Atypical Rett Syndrome

CDKL5 Gene In Chromosome X

Atypical Rett Syndrome is also a neurodevelopmental syndrome, and it also predominantly affects girls. It can be a milder or much severe version of the typical Rett Syndrome. Babies suffering through an atypical Rett Syndrome behave normally for the first six months; however, few symptoms might develop with time.


CDKL5 gene - The Cause of Atypical Rett Syndrome

The main reason behind the development of an atypical Rett syndrome is the mutation of the CDKL5 gene. CDKL5 gene mutation is also a rare form of the disorder that is linked to the neuro system. It is also a genetic disorder that results in neurodevelopmental impairment during the early stage of life. The seizures become extremely difficult to control. CDKL5 gene stands for Cyclin-Dependent Kinase-like 5, and this gene can be spotted on the X chromosome, similar to MECP2, which causes the typical Rett Syndrome.


Symptoms of an Atypical Rett Syndrome

There are various symptoms that one needs to look out for in order to diagnose someone with an Atypical Rett Syndrome. Some of them are as follows:


1. Extremely Slow Growth

Newly born babies suffering from an Atypical Rett Syndrome are likely to have slower growth. The head size will not be proportionate enough with the size of their bodies. With time, many other body parts might not grow at the same level.


2. Apraxia and Lack of coordination and movement

Lack of coordination during a regular movement like walking and crawling might be visible. This is usually the first sign. The signs are going to be visible in a gradual manner rather than rapidly; therefore, babies should be monitored carefully to detect any drastic changes in them.


3. Lack of communication and Dysphasia

Many babies with Atypical Rett Syndrome tend to develop a lack of communication. They might stop responding to things around them. In some cases, they avoid making eye contact and are unable to speak correctly. However, some babies develop this syndrome when they are 18 months old. In such cases, they might start losing control over the skills they have learned so far.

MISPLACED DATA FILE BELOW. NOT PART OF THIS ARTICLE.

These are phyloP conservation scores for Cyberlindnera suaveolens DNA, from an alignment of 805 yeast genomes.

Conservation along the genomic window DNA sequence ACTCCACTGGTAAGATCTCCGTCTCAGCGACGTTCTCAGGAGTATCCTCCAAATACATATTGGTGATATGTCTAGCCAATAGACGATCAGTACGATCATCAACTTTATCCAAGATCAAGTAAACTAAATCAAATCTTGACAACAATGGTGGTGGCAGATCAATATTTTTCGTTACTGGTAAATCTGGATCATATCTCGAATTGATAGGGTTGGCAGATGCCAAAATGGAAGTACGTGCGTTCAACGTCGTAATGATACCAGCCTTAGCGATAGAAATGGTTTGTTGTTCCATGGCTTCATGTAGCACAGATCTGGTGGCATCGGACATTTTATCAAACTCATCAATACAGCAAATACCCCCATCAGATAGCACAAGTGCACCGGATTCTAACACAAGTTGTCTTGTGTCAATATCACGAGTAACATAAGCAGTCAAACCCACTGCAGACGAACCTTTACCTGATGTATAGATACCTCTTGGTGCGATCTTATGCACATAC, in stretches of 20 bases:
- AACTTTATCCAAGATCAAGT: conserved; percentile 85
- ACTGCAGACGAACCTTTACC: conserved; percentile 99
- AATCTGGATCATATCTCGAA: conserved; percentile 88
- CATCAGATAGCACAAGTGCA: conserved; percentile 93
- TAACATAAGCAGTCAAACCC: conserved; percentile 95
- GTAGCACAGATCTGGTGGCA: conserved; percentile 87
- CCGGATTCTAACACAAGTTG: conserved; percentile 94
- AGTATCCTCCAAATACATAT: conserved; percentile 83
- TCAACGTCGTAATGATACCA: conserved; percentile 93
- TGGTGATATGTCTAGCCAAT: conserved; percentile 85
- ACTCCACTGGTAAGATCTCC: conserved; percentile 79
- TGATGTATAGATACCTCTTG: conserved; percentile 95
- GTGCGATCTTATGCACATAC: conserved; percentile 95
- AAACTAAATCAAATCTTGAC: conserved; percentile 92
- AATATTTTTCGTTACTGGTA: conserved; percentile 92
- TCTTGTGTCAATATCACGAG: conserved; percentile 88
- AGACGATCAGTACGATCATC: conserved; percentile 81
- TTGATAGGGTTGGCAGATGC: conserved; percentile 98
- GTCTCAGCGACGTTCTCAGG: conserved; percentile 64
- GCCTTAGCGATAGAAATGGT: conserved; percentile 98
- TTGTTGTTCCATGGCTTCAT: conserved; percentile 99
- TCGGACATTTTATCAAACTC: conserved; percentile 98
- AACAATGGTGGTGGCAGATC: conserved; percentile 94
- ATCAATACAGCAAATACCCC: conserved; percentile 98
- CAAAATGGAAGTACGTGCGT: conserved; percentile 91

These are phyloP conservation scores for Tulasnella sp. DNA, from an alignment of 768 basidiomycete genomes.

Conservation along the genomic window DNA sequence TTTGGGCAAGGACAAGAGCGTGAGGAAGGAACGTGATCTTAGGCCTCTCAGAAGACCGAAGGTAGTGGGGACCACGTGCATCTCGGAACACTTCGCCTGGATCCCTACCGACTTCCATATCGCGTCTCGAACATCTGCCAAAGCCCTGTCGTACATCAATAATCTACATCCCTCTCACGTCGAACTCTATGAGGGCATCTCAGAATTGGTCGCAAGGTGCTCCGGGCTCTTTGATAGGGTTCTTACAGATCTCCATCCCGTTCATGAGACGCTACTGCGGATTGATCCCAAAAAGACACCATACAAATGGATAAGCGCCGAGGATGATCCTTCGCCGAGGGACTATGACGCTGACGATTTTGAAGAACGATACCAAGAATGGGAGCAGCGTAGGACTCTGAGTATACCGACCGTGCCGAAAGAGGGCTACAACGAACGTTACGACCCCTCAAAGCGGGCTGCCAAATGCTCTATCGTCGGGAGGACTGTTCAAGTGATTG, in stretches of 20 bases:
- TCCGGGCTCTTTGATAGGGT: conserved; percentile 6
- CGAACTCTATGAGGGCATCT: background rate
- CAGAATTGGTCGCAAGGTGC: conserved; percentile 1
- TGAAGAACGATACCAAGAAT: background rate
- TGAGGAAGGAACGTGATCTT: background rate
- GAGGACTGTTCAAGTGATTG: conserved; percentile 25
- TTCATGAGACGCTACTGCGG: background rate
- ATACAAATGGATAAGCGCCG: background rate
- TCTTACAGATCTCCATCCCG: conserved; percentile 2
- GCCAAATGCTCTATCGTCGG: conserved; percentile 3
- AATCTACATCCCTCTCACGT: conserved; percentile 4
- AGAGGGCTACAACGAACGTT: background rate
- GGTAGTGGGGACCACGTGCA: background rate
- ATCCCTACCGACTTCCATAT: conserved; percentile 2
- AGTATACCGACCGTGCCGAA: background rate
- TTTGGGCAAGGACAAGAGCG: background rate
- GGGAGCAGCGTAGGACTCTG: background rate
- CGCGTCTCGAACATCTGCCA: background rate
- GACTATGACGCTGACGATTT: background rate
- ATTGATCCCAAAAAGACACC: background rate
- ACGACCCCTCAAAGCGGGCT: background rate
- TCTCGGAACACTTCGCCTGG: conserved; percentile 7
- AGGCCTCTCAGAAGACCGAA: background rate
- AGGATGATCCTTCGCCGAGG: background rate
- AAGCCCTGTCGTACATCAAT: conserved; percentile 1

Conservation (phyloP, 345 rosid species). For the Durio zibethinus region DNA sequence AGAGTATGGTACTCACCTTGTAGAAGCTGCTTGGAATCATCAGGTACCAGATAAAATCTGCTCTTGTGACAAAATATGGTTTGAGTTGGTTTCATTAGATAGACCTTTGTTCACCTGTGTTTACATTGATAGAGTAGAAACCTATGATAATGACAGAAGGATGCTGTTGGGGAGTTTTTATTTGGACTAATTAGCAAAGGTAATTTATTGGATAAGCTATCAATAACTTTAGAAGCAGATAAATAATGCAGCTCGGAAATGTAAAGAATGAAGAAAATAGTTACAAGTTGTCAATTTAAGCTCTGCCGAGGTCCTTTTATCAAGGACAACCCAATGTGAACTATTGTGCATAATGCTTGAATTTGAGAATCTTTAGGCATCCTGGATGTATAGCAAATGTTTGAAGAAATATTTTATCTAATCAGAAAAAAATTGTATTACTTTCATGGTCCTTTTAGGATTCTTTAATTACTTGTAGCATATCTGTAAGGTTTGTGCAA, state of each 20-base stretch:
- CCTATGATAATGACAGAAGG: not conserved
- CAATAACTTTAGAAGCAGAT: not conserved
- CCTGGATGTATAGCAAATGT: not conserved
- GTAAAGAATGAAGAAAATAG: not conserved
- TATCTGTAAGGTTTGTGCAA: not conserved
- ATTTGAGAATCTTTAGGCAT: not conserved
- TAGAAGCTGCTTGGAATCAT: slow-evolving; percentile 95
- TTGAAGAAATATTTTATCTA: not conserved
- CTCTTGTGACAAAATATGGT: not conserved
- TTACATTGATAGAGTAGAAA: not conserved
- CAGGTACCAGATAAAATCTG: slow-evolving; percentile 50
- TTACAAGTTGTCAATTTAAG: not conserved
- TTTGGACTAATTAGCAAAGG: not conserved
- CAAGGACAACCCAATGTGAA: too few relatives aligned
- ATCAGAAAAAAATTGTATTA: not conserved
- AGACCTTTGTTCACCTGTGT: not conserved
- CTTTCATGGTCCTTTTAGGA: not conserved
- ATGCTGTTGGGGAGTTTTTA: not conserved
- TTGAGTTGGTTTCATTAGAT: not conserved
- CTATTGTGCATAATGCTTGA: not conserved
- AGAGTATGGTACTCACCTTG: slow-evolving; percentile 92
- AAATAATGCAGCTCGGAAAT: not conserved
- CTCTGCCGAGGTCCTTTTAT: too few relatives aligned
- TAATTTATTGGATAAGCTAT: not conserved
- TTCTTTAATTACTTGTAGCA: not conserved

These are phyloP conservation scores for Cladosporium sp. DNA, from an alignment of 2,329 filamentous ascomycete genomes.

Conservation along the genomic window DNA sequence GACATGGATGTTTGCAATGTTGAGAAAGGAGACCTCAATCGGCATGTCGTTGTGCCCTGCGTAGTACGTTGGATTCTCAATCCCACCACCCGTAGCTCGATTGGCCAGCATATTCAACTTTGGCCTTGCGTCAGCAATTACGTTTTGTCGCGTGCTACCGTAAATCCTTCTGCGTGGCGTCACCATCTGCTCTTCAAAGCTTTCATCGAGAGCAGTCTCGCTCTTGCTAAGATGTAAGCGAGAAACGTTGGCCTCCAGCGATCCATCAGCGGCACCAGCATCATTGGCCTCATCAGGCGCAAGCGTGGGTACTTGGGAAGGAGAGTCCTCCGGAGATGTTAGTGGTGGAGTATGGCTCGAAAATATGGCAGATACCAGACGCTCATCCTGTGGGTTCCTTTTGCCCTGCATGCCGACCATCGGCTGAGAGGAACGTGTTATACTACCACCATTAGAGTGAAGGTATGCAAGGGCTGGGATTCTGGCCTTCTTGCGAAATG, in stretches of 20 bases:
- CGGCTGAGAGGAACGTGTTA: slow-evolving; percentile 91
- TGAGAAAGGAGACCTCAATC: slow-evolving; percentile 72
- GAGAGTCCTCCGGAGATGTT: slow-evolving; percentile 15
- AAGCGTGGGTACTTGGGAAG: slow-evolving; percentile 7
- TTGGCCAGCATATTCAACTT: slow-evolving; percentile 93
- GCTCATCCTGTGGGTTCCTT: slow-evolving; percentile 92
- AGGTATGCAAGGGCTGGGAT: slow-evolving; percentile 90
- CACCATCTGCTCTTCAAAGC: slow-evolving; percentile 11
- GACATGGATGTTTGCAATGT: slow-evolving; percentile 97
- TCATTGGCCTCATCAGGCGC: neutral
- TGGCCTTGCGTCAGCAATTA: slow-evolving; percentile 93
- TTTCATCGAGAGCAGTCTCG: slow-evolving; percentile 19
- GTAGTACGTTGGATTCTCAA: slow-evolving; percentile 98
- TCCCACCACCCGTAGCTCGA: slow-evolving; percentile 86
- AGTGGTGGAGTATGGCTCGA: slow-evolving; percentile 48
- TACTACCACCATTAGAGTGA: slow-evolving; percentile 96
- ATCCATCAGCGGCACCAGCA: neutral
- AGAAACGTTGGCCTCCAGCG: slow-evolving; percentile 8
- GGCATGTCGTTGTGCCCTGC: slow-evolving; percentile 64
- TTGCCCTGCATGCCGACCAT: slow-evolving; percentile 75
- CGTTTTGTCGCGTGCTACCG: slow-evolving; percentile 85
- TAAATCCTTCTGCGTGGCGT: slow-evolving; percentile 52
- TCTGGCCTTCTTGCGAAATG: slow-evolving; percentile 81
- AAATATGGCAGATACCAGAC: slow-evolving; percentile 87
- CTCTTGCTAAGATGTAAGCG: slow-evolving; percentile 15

4. Breathing difficulty

Breathing difficulty is another alarming sign that parents should look out for. Babies with Atypical Rett Syndrome tend to either hold their breath, or they breathe heavily in an abnormal yet an alarming manner. This usually happens while they are awake, but in some cases, changes in breathing patterns might occur while they are sleeping.


5. Abnormal Hand Movements

The hand movements of the babies change, as well as the movement, become more repetitive. The hand movement can be accompanied by hand gestures like clapping, squeezing, rubbing, or even tapping. Many babies tend to do this when they are young, but one should look out for any abnormalities while they are at it. Even a slight change can signify an alarming situation.


6. Other abnormal behavior

There are various other factors that one should look out for. Many babies who have this syndrome tend to irritate and have numerous episodes of crying, which can last for a very long period of time. They also sleep during the day and are wide awake throughout the night. In severe cases, many babies often have seizures as well accompanied with off facial expressions, fragile bones, difficulty in chewing or swallowing food and teeth grinding.

The signs and symptoms of an atypical Rett syndrome might be difficult to detect during the early stages as most of them overlap with the habits of a newborn baby. However, the factors of abnormal development should be observed, such as slowed growth or a loss of any skill that was previously learned by the infant.

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